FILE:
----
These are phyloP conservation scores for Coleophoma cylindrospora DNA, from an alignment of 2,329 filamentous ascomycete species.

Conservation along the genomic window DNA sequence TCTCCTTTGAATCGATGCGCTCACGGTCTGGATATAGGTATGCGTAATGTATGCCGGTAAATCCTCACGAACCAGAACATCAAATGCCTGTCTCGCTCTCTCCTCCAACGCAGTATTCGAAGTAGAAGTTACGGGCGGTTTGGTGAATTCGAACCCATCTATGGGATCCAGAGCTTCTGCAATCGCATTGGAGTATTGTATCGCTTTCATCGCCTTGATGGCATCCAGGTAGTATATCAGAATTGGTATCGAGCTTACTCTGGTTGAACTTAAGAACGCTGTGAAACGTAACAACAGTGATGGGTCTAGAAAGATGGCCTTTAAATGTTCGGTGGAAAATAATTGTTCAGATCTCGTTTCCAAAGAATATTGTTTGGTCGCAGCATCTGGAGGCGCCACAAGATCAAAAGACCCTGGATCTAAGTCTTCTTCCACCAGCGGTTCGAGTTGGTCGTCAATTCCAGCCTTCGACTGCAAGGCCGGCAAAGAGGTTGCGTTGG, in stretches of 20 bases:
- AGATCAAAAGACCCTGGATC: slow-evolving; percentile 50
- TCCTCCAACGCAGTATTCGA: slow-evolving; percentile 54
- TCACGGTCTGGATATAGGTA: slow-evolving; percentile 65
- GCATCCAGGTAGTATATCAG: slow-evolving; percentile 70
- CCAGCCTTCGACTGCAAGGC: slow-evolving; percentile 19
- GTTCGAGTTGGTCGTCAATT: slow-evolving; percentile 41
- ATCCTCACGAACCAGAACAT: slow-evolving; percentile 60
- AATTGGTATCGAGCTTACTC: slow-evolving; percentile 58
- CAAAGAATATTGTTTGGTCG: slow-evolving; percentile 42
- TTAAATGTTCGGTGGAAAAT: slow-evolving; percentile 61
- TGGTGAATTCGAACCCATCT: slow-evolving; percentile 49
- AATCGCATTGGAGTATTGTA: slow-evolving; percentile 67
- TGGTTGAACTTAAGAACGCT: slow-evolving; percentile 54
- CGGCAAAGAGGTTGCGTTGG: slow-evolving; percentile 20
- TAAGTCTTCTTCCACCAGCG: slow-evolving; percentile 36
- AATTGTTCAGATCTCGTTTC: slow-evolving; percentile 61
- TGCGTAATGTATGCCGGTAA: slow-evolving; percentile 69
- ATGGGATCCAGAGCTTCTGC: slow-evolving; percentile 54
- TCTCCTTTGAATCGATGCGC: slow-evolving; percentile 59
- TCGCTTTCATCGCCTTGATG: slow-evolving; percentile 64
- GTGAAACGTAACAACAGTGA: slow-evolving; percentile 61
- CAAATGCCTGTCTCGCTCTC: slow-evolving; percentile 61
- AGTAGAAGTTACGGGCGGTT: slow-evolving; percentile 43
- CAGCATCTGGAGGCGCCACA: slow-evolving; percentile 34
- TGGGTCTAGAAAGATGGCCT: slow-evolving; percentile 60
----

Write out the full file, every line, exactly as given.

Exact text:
These are phyloP conservation scores for Coleophoma cylindrospora DNA, from an alignment of 2,329 filamentous ascomycete species.

Conservation along the genomic window DNA sequence TCTCCTTTGAATCGATGCGCTCACGGTCTGGATATAGGTATGCGTAATGTATGCCGGTAAATCCTCACGAACCAGAACATCAAATGCCTGTCTCGCTCTCTCCTCCAACGCAGTATTCGAAGTAGAAGTTACGGGCGGTTTGGTGAATTCGAACCCATCTATGGGATCCAGAGCTTCTGCAATCGCATTGGAGTATTGTATCGCTTTCATCGCCTTGATGGCATCCAGGTAGTATATCAGAATTGGTATCGAGCTTACTCTGGTTGAACTTAAGAACGCTGTGAAACGTAACAACAGTGATGGGTCTAGAAAGATGGCCTTTAAATGTTCGGTGGAAAATAATTGTTCAGATCTCGTTTCCAAAGAATATTGTTTGGTCGCAGCATCTGGAGGCGCCACAAGATCAAAAGACCCTGGATCTAAGTCTTCTTCCACCAGCGGTTCGAGTTGGTCGTCAATTCCAGCCTTCGACTGCAAGGCCGGCAAAGAGGTTGCGTTGG, in stretches of 20 bases:
- AGATCAAAAGACCCTGGATC: slow-evolving; percentile 50
- TCCTCCAACGCAGTATTCGA: slow-evolving; percentile 54
- TCACGGTCTGGATATAGGTA: slow-evolving; percentile 65
- GCATCCAGGTAGTATATCAG: slow-evolving; percentile 70
- CCAGCCTTCGACTGCAAGGC: slow-evolving; percentile 19
- GTTCGAGTTGGTCGTCAATT: slow-evolving; percentile 41
- ATCCTCACGAACCAGAACAT: slow-evolving; percentile 60
- AATTGGTATCGAGCTTACTC: slow-evolving; percentile 58
- CAAAGAATATTGTTTGGTCG: slow-evolving; percentile 42
- TTAAATGTTCGGTGGAAAAT: slow-evolving; percentile 61
- TGGTGAATTCGAACCCATCT: slow-evolving; percentile 49
- AATCGCATTGGAGTATTGTA: slow-evolving; percentile 67
- TGGTTGAACTTAAGAACGCT: slow-evolving; percentile 54
- CGGCAAAGAGGTTGCGTTGG: slow-evolving; percentile 20
- TAAGTCTTCTTCCACCAGCG: slow-evolving; percentile 36
- AATTGTTCAGATCTCGTTTC: slow-evolving; percentile 61
- TGCGTAATGTATGCCGGTAA: slow-evolving; percentile 69
- ATGGGATCCAGAGCTTCTGC: slow-evolving; percentile 54
- TCTCCTTTGAATCGATGCGC: slow-evolving; percentile 59
- TCGCTTTCATCGCCTTGATG: slow-evolving; percentile 64
- GTGAAACGTAACAACAGTGA: slow-evolving; percentile 61
- CAAATGCCTGTCTCGCTCTC: slow-evolving; percentile 61
- AGTAGAAGTTACGGGCGGTT: slow-evolving; percentile 43
- CAGCATCTGGAGGCGCCACA: slow-evolving; percentile 34
- TGGGTCTAGAAAGATGGCCT: slow-evolving; percentile 60